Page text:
Google Play Store Refund Window Secretly Adjusted from 15 Minutes to 2 Hours

One of the most frustrating realizations as consumers is knowing that you just purchased the wrong item, or that the item doesn't live up to your expectations. Heck, it might not even work at all. Where mobile marketplaces are concerned, running into this issue is common. When an app costs only a buck or two, people tend to be a little more laid-back when it comes to purchasing. That still doesn't mean that people don't get burned though, or run into an issue that warrants a refund.

While it was once a staggering 24 hours, Google's Play Store currently offers a 15-minute return window that kicks-off as soon as an app is purchased. The idea is that if you download the app and don't like it, or it doesn't work (not exactly uncommon on the Android side of things), then you'll be able to get a refund quickly and easily.

The problem here is of course obvious: 15 minutes is not a lot of time. In those 15 minutes, you could get distracted, be suffering poor download speeds, or be downloading a large game that could take 10 or more minutes to finish. There are a myriad of scenarios, but all of them could be eased if there wasn't such a short clock to beat.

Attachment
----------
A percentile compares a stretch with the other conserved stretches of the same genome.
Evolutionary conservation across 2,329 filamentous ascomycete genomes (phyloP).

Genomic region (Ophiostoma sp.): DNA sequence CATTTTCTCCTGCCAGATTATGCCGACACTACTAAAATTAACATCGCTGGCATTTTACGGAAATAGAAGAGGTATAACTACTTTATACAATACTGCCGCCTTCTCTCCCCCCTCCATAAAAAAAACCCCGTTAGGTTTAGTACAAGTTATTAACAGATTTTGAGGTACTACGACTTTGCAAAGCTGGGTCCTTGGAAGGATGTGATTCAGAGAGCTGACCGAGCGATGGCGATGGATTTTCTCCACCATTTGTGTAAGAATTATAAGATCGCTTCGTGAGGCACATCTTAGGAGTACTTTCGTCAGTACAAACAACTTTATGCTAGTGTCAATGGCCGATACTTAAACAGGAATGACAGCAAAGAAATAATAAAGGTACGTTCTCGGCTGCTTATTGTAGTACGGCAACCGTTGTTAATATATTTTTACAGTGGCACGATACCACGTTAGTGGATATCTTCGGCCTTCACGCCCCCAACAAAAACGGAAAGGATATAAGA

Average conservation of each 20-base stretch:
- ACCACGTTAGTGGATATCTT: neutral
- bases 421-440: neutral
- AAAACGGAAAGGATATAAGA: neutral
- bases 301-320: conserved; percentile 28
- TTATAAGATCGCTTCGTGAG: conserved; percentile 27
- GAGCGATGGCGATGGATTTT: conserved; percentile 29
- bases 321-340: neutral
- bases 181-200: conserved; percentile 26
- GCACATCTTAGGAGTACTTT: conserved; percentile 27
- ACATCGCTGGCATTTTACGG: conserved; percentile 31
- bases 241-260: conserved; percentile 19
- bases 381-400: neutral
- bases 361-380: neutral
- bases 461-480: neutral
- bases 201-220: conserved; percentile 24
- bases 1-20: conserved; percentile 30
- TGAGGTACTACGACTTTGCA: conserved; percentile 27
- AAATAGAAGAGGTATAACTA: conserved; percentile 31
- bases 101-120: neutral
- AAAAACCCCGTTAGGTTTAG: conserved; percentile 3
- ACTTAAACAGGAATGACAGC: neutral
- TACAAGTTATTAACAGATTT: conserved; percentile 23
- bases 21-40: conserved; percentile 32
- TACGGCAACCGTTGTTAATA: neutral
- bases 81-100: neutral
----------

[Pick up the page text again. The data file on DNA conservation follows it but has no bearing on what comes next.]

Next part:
According to Android Police, that short clock might be a thing of the past. After some in-depth testing across multiple app purchases made by multiple editors, it was found that the refund window was 2 hours, despite nothing having been updated on Google's refund policy page. After reaching out to Google, the site was told, "[We] only advertise a 15-minute refund window, that is the guaranteed window for a user, but [we] do extend the window in some cases to account for download times." It should be noted that the editors saw the same 2-hour window on super-small apps as well, contrasting what the Google rep said.

It seems likely that Google's simply testing the waters here, and seeing if the extended window results in more refunds. For the sake of the consumers, I do hope it becomes a written policy, because 2 hours seems far more fair than 15 minutes. In 2 hours, a user could properly troubleshoot if they're having issues, and working apps could be explored enough to let people see if it lives up to their expectations.

For as long as the ability exists, though, if you purchase anything on Google Play that you want to return, and that 15 minute window has expired, go and check for a refund option anyway.